Digital literacies, digital inclusion & digital wellness

Pegrum, M. (2022). Digital literacies wordcloud. Created with EdWordle.

2022 Mid-year update
Perth, Australia
25 July 2022

As of 25th July – a day celebrated by many people in the southern hemisphere to recreate Christmas with a northern, wintery feel, and a day that also signals that we’re well past halfway through the year – it’s clear that Covid is not yet behind us, and that we’ll be continuing to do a lot of professional events like conferences, seminars and workshops online for the foreseeable future (and indeed, it seems likely that there will be few fully face-to-face events in the future, with hybrid approaches becoming the norm).

I’ve been fortunate enough to be involved in a number of online conferences and panels over the first 7 months of 2022, and some key trends are becoming apparent. Following the publication of the second edition of my book Digital Literacies, co-authored with Nicky Hockly and Gavin Dudeney, I was invited to give a workshop entitled What have digital literacies got to do with digital wellness? for Tokyo JALT on 20 May, and a keynote entitled From digital disarray to digital literacies¬†for TISLID, Madrid, on 27 May, both online via Zoom. There’s clearly widespread interest from educators in how to help our students develop the digital literacies they need to operate effectively in our increasingly digitally mediated world – and in particular, as reflected in the discussions that took place alongside these presentations, this flows into an interest in how to use our technologies in more socially just and responsible ways which take into account our own and others’ mental and physical health – that is, our digital wellness – and the health of the environment and the planet as a whole. Unsurprisingly, perhaps, these discussions focused extensively on literacies like intercultural, ethical, attentional and critical literacy.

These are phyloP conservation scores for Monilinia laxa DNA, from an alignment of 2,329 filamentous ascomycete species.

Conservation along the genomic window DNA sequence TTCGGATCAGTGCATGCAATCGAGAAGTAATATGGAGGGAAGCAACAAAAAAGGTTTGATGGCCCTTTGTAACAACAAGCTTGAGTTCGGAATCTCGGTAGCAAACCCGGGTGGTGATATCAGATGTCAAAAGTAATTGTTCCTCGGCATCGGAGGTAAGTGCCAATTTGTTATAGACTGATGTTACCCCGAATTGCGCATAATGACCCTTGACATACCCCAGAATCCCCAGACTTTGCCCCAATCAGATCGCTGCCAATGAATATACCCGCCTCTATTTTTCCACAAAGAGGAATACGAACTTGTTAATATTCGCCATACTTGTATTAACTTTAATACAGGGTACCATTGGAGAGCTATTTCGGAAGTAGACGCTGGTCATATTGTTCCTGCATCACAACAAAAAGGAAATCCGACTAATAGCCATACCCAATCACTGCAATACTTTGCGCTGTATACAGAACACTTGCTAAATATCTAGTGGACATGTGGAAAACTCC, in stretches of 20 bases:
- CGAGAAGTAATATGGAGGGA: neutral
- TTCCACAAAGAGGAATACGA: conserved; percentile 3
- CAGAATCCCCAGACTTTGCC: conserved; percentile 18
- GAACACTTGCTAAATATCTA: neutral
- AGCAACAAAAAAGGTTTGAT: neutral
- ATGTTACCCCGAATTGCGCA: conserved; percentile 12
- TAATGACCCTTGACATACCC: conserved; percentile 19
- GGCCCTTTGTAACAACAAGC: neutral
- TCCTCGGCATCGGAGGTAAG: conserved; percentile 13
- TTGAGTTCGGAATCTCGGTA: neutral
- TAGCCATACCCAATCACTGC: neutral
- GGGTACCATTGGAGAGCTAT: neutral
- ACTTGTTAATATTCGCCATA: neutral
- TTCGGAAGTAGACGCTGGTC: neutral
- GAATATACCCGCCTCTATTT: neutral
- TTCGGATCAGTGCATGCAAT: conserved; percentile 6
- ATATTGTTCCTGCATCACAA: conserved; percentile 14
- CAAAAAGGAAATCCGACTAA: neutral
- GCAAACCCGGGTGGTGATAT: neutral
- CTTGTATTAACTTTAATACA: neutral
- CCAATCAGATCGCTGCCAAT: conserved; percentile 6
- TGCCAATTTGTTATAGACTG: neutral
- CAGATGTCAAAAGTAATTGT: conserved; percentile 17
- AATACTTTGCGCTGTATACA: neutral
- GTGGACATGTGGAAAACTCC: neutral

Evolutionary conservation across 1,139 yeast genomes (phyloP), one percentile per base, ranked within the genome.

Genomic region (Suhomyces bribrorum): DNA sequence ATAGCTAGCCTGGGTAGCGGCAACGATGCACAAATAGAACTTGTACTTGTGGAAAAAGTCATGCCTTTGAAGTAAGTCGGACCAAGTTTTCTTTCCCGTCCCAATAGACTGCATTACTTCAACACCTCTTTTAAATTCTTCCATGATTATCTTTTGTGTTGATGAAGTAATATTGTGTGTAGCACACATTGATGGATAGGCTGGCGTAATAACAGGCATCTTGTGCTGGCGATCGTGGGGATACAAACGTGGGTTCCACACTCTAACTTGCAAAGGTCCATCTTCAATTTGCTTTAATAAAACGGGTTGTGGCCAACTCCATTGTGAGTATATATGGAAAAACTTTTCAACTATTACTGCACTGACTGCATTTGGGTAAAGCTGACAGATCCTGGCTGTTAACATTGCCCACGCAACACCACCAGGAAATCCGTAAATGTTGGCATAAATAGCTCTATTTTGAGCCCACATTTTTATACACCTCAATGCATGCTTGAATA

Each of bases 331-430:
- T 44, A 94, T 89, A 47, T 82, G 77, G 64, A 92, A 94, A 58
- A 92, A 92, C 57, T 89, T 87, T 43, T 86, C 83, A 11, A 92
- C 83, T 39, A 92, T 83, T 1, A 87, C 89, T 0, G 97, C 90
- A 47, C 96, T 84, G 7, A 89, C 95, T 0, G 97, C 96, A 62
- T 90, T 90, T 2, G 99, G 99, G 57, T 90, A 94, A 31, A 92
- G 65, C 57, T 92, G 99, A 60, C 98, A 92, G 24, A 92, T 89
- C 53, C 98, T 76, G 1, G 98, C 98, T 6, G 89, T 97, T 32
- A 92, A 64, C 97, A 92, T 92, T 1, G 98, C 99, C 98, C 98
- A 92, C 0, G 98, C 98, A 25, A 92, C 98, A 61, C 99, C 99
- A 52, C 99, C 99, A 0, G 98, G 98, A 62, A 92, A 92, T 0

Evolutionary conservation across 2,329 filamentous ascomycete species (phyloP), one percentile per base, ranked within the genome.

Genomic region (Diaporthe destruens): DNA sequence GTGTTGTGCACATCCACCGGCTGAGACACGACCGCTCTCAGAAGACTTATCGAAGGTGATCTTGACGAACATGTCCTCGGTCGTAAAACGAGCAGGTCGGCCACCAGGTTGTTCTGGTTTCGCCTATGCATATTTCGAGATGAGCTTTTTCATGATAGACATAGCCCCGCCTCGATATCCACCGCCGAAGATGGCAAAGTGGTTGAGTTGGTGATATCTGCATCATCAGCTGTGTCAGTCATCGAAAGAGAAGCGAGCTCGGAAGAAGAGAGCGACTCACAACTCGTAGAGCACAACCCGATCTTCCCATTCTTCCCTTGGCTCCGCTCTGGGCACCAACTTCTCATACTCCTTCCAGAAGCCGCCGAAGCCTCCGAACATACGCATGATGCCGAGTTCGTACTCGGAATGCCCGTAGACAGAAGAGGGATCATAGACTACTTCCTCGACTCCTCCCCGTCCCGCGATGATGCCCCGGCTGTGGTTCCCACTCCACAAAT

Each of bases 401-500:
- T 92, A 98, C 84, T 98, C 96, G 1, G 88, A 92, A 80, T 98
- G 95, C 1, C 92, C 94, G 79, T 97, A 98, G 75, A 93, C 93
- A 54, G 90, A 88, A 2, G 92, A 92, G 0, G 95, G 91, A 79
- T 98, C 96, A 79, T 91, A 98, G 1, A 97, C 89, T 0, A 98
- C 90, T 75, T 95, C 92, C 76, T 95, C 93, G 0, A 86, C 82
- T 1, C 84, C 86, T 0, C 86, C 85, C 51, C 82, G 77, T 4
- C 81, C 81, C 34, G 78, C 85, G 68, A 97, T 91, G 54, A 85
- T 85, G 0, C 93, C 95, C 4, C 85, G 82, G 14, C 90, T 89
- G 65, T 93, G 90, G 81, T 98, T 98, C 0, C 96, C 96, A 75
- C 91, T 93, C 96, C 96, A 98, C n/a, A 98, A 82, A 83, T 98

I’ve also participated in an Asia-Pacific consultation for the UNESCO Global Education Monitoring Report, focused on the role of educational technology in supporting progress towards the Sustainable Development Goals education targets, hosted by Monash University, Australia, on 1 June, and I was a panellist at The Role of Open Education, Service Learning and Digital Tools in Promoting Social Inclusion and Active Citizenship for Refugees and Migrants, hosted by the European Digital Education Hub, on 19 July. Again, there was a strong focus on how to capitalise on the potential advantages of digital technologies while mitigating their risks, with emphasis placed on access, equity and diversity. It seems to me that digital literacies may offer a pathway forward here; they can certainly help to mitigate technological risks, particularly through the harder-edged, more critical literacies which can support educators and students in raising their awareness of the implicit biases and dangers of our technologies.

The connection between digital literacies and larger issues around digital inclusion and digital wellness (for all!) seems to me worthy of much more in-depth exploration. I suspect I’ll be part of a lot more conversations in this area in the remainder of 2022!

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